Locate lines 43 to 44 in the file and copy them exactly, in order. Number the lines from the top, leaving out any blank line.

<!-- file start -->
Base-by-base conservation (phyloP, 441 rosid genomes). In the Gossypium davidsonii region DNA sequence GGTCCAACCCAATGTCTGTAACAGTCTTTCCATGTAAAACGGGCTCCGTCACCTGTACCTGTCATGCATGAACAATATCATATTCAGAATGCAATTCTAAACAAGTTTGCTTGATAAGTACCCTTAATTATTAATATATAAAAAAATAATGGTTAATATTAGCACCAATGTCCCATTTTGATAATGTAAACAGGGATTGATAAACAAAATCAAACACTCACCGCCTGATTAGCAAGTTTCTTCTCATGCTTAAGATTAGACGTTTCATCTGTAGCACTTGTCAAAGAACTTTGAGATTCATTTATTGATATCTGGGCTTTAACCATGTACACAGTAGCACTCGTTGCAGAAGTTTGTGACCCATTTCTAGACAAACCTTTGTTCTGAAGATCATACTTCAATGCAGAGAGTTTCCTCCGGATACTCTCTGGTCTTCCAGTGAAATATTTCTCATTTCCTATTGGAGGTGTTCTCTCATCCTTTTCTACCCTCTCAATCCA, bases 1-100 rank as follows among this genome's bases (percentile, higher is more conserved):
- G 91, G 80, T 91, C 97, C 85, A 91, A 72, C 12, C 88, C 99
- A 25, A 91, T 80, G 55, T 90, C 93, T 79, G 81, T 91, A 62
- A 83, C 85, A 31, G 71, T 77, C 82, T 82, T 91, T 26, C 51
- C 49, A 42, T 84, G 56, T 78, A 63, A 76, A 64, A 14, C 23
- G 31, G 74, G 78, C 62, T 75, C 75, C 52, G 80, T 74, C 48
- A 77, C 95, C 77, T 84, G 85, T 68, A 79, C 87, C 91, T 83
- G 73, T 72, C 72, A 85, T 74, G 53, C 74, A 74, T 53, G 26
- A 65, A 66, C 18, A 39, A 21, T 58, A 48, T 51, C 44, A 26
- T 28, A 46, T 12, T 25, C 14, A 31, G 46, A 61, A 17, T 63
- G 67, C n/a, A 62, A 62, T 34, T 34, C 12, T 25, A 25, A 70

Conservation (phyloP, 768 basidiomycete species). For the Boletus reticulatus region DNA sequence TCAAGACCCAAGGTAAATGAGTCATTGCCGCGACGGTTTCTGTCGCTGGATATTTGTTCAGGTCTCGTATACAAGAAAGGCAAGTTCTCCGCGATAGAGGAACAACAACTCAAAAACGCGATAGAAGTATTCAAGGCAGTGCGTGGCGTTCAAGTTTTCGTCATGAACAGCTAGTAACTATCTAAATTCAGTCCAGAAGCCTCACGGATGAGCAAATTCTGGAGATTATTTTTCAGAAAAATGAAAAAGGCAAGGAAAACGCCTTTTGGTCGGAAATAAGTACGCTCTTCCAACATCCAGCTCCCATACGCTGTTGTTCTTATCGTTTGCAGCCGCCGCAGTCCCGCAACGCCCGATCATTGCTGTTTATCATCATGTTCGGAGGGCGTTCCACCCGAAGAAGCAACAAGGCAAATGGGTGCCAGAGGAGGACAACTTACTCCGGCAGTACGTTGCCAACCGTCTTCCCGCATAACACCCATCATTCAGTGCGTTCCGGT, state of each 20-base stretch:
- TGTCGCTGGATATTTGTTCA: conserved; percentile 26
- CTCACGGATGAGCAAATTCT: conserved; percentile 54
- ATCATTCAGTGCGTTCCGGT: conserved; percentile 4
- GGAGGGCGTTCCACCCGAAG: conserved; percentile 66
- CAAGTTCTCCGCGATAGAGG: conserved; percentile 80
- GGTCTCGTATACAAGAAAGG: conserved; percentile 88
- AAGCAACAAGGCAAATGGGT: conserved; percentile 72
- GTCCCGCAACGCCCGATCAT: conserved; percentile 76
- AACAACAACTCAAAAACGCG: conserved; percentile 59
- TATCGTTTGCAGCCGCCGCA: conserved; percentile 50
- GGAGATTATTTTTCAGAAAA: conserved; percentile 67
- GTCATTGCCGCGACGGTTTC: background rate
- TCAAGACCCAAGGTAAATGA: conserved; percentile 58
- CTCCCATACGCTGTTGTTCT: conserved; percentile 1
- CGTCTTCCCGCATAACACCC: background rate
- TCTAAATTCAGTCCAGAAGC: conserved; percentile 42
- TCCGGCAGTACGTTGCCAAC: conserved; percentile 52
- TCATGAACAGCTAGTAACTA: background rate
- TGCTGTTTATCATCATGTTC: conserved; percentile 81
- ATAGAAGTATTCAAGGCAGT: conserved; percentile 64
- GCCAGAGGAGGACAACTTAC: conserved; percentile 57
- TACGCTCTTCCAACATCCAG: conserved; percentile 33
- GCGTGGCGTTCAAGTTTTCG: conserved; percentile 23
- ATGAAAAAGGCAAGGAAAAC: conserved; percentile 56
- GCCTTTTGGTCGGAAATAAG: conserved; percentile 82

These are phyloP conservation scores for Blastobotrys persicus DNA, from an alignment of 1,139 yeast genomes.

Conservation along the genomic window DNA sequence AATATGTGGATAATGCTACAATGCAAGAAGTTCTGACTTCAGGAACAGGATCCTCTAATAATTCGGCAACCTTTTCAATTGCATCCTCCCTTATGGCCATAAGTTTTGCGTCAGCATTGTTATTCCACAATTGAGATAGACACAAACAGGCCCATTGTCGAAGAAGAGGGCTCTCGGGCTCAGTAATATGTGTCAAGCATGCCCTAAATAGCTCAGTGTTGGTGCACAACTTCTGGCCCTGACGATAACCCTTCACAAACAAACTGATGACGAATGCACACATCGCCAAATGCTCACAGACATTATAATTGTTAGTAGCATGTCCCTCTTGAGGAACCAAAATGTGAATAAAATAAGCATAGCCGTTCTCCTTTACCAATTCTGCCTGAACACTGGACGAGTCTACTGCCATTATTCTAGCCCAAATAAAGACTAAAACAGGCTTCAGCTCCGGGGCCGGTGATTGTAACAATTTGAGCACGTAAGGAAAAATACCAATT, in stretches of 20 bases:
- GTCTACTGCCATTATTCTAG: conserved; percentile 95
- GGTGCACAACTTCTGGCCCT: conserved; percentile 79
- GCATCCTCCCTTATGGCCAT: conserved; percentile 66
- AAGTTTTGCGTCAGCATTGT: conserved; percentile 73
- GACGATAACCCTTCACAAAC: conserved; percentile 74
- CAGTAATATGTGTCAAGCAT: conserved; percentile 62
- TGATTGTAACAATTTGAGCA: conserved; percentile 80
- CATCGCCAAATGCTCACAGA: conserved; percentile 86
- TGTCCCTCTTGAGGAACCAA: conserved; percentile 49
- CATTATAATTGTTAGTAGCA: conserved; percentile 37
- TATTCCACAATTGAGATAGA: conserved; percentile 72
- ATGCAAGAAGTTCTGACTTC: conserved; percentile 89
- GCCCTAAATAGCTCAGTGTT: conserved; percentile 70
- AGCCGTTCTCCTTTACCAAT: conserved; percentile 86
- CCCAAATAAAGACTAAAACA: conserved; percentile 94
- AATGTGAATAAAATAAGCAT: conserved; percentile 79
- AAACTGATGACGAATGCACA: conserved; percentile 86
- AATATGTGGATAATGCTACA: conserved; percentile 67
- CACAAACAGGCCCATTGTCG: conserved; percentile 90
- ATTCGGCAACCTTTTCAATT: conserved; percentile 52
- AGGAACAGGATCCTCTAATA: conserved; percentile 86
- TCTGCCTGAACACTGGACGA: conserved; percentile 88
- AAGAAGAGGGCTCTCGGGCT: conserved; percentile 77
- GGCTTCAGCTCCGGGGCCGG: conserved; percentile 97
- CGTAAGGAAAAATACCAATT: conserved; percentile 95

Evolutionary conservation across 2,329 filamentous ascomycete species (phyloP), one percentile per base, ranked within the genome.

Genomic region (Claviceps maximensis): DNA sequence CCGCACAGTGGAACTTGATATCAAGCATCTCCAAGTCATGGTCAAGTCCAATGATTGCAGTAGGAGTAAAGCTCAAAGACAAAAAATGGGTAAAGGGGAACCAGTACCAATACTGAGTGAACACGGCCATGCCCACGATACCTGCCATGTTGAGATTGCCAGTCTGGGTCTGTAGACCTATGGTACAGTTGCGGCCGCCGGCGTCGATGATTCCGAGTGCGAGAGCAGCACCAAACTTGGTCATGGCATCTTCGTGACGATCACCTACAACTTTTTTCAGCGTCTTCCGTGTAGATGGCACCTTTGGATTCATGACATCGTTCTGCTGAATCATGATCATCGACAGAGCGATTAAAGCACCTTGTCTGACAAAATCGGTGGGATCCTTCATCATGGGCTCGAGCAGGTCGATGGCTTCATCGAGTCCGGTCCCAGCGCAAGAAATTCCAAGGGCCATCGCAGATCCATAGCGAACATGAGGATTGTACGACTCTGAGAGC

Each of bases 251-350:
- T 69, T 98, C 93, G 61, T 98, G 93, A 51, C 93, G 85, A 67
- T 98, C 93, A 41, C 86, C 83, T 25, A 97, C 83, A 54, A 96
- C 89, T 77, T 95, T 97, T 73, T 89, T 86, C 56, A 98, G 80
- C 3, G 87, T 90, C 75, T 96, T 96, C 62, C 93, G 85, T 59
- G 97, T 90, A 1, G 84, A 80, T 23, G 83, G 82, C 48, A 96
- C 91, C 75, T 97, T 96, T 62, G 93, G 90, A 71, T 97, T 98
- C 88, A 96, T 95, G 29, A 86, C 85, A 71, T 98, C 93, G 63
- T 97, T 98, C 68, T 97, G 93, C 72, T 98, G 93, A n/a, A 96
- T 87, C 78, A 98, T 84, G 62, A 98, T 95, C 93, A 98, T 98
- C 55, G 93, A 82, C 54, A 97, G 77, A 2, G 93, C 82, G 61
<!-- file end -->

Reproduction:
- AAGTTTTGCGTCAGCATTGT: conserved; percentile 73
- GACGATAACCCTTCACAAAC: conserved; percentile 74